Wednesday, 2 January 2013

The Magical Toy

Every parent of a child with autism is looking for it.  In our case, so is every grandparent and babysitter too.  That toy that will help the child break through- that will be so fascinating to the child that it will trigger some appropriate play. 

Let me try to qualify this.  Remember when your children were babies? That first Christmas where all they were really interested in was the wrapping paper, ribbons, and boxes?  I would die for Nathan to get to that point again.  This year he grabbed tissue over and over again from the top of one of John's gifts and shredded it.  Then he found one ribbon and shook that for awhile.  Completely ignored all the gifts.  For the most part he focused on putting 2 snowflake ornaments together and watching them dangle. 
Exhibit A

This is a very common issue in kids with autism.  Lack of "appropriate" play.  Sounds like a load of crap right?  Kind of like "failure to progress" in a labor and delivery situation?  It's not though.  Put a toy in front of a neurotypical kid and they might need a little guidance to figure it out, but the point is that the would be interested in doing so.  Put the same toy in front of a child with autism and who knows what you're gonna get.  With Nathan he would likely ignore it- his main interests are leaves, string, balloons, pine needles, toilet paper, and paper towels.  If you try to engage him in the toy he will cry and try to get away.  The only person I have seen truly engage him in play appropriately has been the educator who just started coming out to our home in December.  The one who is an "aide" on Mon and Tuesday and a kindergarten "advocate" for the school board the rest of the week (she has her master's and does the aide gig because she loves it).  The first time she visited, my mom, the sitter, and I were all observing.  We all would like to drink her blood or at the very least get an in depth tutorial.  Ooops, was that inappropriate?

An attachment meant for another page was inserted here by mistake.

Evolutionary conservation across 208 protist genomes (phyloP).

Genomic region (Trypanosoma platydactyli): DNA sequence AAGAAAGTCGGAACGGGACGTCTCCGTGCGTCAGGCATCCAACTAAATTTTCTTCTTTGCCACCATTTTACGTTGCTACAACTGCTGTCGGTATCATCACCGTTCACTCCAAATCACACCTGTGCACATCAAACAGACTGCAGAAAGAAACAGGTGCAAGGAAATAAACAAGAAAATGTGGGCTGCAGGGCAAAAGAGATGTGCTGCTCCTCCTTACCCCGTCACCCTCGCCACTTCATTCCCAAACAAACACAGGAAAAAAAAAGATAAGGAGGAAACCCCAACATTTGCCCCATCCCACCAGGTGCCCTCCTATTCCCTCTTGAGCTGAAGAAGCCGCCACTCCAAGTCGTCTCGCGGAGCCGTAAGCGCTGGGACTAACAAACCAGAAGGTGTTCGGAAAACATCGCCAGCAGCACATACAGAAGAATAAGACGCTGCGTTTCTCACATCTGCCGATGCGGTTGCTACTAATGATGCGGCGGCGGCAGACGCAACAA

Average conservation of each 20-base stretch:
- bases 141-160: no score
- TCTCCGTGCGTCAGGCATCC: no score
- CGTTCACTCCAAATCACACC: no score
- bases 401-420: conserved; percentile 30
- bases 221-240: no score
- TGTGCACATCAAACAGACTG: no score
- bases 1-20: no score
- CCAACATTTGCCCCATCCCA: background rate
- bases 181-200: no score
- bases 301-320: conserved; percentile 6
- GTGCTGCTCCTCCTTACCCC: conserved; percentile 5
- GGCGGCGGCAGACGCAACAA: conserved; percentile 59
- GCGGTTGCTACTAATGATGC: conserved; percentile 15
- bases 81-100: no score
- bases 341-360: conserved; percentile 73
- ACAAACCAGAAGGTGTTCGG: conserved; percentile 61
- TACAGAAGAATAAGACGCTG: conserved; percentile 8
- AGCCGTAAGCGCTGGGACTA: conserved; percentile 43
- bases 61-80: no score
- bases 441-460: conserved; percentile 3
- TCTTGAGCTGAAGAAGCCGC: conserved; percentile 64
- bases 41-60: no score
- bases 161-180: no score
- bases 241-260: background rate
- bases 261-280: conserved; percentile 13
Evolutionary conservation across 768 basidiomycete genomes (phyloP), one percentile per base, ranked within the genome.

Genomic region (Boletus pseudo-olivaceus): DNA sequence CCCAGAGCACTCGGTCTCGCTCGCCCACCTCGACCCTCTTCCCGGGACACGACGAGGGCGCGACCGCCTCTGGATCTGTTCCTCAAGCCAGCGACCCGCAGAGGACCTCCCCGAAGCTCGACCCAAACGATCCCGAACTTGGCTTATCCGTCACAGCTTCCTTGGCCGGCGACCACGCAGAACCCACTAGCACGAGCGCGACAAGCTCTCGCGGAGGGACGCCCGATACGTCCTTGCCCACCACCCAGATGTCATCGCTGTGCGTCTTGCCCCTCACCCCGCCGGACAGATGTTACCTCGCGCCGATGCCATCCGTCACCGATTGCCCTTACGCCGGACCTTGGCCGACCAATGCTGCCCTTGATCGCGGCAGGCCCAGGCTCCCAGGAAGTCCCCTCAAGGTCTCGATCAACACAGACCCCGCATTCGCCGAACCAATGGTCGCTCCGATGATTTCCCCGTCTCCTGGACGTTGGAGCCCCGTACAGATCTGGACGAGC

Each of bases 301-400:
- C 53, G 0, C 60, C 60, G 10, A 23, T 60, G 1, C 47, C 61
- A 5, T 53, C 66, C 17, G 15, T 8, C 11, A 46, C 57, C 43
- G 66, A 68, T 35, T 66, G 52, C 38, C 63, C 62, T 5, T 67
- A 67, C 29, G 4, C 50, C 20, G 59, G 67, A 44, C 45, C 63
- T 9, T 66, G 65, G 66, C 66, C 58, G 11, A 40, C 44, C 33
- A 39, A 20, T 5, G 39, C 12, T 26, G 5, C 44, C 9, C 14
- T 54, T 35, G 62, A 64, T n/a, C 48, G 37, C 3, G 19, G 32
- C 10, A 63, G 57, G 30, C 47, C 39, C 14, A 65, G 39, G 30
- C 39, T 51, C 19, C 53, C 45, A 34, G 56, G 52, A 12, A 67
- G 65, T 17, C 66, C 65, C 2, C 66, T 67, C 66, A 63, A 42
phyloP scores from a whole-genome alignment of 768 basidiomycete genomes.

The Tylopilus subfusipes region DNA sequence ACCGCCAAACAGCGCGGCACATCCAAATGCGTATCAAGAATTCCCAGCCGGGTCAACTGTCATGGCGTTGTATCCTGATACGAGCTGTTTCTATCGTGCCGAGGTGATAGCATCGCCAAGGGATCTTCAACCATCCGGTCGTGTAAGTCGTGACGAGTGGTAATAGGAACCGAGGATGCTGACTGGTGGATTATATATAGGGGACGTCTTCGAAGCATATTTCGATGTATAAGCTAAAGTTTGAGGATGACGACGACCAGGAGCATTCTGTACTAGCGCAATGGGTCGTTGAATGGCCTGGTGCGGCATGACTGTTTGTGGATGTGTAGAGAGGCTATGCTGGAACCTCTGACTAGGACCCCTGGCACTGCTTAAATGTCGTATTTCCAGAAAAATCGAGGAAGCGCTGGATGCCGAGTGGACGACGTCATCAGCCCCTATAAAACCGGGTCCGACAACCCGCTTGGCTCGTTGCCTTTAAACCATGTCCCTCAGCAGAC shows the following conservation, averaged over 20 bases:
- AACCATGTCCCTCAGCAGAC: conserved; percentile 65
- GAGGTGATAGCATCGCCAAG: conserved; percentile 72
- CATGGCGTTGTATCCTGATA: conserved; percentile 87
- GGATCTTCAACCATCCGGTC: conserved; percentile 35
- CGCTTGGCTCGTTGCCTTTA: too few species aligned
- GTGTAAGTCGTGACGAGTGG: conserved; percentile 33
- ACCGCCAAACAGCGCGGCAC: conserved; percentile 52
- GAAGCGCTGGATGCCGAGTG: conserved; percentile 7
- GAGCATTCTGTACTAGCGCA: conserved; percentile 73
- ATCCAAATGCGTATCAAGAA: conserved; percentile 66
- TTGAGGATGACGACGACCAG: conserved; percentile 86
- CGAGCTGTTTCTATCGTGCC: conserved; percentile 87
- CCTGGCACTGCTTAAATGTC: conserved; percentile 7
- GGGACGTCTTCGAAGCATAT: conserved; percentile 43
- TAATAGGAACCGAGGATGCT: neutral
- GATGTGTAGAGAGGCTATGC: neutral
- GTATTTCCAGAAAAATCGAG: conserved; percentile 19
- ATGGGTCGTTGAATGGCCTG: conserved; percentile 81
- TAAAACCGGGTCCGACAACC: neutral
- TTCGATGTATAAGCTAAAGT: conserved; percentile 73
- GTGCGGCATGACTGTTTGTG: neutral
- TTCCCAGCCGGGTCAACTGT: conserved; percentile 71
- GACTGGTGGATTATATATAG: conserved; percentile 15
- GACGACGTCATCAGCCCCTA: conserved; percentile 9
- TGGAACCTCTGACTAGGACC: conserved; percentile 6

If you put that same toy in front of Jack, especially when he was little, he would find a way to spin it.  If that wasn't happening, then he would turn it over and examine how it was put together.  Find the screws, etc.  We used to joke that clearly he would be an engineer- still wonder about that.  We spent about 9 months in weekly "play therapy" with Jack.  I will never forget it as it was one of our first therapies after his diagnosis.  We did OT on Saturday morning, and then I would drive Jack 45 minutes to this attorney's office where the child therapist held her Saturday hours.  She lugged a million toys with her every week.  I would watch her try and try again to get Jack to engage in imaginative play.  He did not want to make characters interact with each other.  Eventually she did help him do this- even if it was a cake and a banana talking to each other.  Hey, we're not picky here.  I used to stress so much about this "deficit" that Jack had- God it sounds so stinking minor now.  If this was the biggest issue with Nate we would be coasting right now.